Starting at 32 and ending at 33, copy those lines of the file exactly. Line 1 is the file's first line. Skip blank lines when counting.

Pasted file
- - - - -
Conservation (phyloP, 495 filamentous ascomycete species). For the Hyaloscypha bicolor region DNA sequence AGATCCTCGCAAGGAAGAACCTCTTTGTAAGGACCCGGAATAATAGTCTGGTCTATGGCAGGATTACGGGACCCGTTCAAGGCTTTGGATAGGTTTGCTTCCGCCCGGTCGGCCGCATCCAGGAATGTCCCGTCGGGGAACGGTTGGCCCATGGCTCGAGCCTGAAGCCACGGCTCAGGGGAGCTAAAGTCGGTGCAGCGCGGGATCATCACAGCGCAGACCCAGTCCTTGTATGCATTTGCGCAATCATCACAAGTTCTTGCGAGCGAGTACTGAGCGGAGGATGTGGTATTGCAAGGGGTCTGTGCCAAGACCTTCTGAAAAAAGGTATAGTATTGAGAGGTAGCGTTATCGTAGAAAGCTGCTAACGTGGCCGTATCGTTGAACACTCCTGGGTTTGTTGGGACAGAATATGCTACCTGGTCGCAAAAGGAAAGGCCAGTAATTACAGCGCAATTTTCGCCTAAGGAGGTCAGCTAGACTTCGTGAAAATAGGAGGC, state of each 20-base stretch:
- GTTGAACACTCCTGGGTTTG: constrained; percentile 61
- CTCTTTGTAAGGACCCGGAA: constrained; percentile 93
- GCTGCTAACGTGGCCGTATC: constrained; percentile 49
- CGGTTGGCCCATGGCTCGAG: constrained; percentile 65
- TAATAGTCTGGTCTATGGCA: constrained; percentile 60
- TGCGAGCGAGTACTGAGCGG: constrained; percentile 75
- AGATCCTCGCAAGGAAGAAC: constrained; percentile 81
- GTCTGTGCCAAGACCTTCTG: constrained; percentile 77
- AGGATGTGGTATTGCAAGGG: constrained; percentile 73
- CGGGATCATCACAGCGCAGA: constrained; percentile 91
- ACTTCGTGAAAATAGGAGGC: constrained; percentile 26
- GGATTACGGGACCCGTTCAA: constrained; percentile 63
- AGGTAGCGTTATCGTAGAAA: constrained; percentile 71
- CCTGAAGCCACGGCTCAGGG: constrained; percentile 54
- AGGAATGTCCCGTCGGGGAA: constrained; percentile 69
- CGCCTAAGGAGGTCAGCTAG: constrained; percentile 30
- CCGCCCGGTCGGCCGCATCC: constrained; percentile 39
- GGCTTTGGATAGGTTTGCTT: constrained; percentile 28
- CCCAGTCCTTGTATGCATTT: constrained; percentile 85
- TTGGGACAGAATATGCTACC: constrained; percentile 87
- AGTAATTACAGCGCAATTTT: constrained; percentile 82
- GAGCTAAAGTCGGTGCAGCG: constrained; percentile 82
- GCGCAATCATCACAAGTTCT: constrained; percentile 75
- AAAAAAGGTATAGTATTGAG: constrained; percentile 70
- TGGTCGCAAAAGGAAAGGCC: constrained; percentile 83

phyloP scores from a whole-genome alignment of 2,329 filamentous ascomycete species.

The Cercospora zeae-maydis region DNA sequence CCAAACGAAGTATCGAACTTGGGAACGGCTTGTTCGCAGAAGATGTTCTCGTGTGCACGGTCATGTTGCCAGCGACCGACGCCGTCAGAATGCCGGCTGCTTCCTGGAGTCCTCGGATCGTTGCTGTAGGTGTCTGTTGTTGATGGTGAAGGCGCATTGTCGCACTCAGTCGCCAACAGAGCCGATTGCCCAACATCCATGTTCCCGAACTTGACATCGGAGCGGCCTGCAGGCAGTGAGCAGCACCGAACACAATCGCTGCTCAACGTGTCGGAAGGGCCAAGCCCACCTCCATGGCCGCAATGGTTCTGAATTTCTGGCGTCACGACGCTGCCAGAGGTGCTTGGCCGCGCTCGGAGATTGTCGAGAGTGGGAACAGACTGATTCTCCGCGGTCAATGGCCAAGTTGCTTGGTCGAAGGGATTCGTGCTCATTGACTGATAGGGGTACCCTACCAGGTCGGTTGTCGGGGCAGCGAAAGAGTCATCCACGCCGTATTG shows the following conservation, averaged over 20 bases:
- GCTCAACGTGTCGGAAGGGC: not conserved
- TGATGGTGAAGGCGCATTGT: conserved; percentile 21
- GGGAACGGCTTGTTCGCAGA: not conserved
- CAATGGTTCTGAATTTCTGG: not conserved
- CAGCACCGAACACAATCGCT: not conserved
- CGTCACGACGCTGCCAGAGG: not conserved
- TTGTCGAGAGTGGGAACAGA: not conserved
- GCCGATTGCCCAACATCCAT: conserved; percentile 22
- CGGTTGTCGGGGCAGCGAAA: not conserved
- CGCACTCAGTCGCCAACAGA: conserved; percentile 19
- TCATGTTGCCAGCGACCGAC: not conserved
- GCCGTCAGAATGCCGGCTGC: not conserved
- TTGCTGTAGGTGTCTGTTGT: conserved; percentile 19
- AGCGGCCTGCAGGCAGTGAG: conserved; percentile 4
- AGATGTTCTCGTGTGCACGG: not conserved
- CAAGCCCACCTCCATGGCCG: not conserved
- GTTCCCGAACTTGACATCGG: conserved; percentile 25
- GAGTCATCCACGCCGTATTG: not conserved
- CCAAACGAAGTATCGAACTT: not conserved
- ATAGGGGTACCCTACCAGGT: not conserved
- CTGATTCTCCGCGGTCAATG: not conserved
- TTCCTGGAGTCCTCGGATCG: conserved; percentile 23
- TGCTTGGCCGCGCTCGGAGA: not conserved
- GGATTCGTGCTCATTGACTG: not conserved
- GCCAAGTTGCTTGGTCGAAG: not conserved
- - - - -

- CAATGGTTCTGAATTTCTGG: not conserved
- CAGCACCGAACACAATCGCT: not conserved